Versatility: Python modules (collections of features for performing tasks) let Python work with multiple operating systems and user interfaces. You can write and run programs on Windows,Mac, and UNIX (including Linux). Python programmers have also written code for other operating systems, from cell phones to supercomputers.


Convenience: Most programming languages offer convenience features, but none boast the combination of convenience and power that Python offers. Python can be embedded in other applications and used for creating macros. For example, Python is embedded in Paint Shop Pro 8 and later versions as a scripting language. Python is free for anyone to use and distribute (commercially or Non-commercially), so any individual or company can use it without paying license fees.Python has powerful text manipulation and search features for applications that process a lot of text information.
You can build large applications with Python, even though it doesn’t check programs before they run. In technical terms, Python doesn’t have compile-time checking. Python supports large programs by connecting multiple modules together and bundling them into packages. Each module can be built and tested separately.
Python includes support for testing and error-checking both of individual modules and of whole programs.



Companies that use Python

The main portal to Python and the Python community ishttp://www.python.org. This portal contains a page that lists some companies that use Python, including

· Yahoo! (for Yahoo! Maps)

· Google (for its spider and search engine)

· Linux Weekly News (published by using a Web application written in Python)

· Industrial Light & Magic (used in the production of special effects for such movies as The Phantom Menace and The Mummy Returns).

Other commercial uses include financial applications, educational software, games, and business software.



The Python developer community

Python has attracted many users who collectively make up a community that

· Promotes Python

· Discusses and implements improvements to the language

· Supports newcomers

· Encourages standards and conventions that improve Python’s usability and readability

· Values simplicity and fun (after all, Python was named after Monty Python, the British comedy troupe)

The Python community has created words to describe its philosophy:

Pythonic identifies code that meets the following criteria:
· It includes interfaces or features that work well with Python.
· It makes good use of Python idioms (standard ways of performing tasks) and shows understanding of the language.

Unpythonic code is roughly translated from other languages instead of following Python’s philosophy.

Pythonistas are knowledgeable users of Python (especially users who promote the language).



When you write a program, you are telling the computer to do something. Code with Lekan gives you step-by-step instructions that help you understand how to write the way a computer “thinks.”

REMEMBER Unlike you, computers are pretty stupid. They can do only a few things.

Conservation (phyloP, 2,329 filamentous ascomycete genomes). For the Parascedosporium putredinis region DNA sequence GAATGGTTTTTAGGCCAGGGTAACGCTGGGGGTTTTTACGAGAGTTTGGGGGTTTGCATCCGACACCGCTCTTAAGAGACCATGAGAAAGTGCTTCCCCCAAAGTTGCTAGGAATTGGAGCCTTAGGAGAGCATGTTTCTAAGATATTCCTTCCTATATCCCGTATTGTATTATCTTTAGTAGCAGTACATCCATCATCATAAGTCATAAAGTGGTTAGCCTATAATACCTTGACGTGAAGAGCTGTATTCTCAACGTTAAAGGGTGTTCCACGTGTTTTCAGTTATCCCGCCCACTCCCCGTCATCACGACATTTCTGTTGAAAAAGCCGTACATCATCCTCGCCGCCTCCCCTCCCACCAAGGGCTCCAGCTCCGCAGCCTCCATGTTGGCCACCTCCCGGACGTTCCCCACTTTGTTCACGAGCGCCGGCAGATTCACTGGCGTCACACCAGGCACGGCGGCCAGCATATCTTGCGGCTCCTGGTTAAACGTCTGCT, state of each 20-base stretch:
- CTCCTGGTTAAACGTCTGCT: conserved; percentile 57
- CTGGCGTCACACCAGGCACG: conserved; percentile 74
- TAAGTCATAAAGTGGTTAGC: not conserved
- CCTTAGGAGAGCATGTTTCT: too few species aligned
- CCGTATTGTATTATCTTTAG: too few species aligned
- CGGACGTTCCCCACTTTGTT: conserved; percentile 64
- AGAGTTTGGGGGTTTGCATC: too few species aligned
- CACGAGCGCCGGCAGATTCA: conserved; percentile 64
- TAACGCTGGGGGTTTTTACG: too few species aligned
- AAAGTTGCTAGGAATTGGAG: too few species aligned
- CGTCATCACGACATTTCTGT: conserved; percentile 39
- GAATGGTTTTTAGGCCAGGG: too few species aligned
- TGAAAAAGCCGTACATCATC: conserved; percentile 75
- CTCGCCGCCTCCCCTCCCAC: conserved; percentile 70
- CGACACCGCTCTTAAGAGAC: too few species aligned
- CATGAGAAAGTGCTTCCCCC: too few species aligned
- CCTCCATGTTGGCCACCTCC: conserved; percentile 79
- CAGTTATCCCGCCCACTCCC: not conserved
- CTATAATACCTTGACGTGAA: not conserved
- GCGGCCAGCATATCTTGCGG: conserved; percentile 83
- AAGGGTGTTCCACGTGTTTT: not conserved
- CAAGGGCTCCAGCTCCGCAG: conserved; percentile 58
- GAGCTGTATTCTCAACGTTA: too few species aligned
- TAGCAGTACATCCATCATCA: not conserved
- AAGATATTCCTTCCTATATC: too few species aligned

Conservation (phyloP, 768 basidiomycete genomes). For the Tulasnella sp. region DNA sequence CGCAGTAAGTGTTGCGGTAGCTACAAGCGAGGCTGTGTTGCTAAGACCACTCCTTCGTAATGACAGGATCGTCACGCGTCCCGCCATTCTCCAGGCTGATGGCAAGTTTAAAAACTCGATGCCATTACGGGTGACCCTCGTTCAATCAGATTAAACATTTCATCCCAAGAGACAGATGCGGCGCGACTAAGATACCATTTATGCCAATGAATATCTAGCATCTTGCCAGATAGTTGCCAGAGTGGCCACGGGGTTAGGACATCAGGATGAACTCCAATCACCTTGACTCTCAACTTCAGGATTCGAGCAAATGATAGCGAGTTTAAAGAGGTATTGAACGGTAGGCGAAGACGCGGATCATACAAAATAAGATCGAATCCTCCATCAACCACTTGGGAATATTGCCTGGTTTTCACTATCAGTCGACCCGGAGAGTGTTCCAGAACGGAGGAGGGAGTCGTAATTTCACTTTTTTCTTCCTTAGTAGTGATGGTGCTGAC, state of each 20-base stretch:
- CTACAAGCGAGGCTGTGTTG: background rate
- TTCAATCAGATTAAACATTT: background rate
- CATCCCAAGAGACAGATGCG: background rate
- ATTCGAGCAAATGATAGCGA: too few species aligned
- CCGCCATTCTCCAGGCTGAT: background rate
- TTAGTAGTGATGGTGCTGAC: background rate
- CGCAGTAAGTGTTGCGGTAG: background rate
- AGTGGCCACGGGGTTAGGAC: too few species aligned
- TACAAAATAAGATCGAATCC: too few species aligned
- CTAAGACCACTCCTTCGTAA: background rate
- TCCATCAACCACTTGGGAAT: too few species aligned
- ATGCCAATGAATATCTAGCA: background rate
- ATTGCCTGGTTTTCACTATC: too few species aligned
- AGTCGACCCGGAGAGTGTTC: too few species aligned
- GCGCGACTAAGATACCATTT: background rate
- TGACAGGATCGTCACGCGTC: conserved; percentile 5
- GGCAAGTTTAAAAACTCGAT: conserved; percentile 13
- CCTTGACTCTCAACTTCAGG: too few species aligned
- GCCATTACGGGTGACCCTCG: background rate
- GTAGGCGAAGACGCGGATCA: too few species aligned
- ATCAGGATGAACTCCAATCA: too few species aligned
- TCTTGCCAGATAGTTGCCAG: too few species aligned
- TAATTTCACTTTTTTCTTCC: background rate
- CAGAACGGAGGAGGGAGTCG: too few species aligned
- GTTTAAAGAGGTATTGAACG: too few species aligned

All the actions that humans make them do are the result of the computer’s doing those few things over and over, in different combinations, very quickly.
Imagine that you’re a baker, and you have taken on an apprentice baker who is as stupid as a computer. If you want to show your baker how to make bread from scratch, you need to start with very basic steps. You’ve already started by putting warm water and sugar in a small bowl. Then you and the apprentice have this conversation:

• You: “Add a package of yeast.”

• Apprentice: “I can’t find a package of yeast.”

• You: “The refrigerator is over there. Inside the refrigerator is a little package labeled Yeast. Go get it.”

• The apprentice gets the package and says, “Now what?”

• You: “Put the package in the bowl.”

• The apprentice puts the package in the bowl.

• You: “Hey! Open the package first!”

By now you might doubt the wisdom of hiring an apprentice baker who needs to be told things that seem completely obvious to you. But if you persevere, you’ll come out ahead.

If this apprentice is like a computer, then after finally figuring out how to bake bread in your kitchen, your new baker will be able to prepare 100 loaves a minute!

Combining ingredients

When your apprentice baker knows all the procedures involved in baking bread, such as finding the ingredients on the shelves, finding the pots and pans, mixing ingredients, and operating the oven, you can assign other tasks that use those same procedures. Baking bread involves combining ingredients in a bowl, so if you need to combine ingredients for another recipe, the apprentice already knows how to do that. So when you want to explain how to make cookies, you can now say “combine sugar, flour, and butter in a bowl” without explaining where to find the bowls or the sugar.


Now, go ahead and get crazy with Python.


One Comment Add yours

  1. busayobaby says:

    Great analogy, can’t wait for more.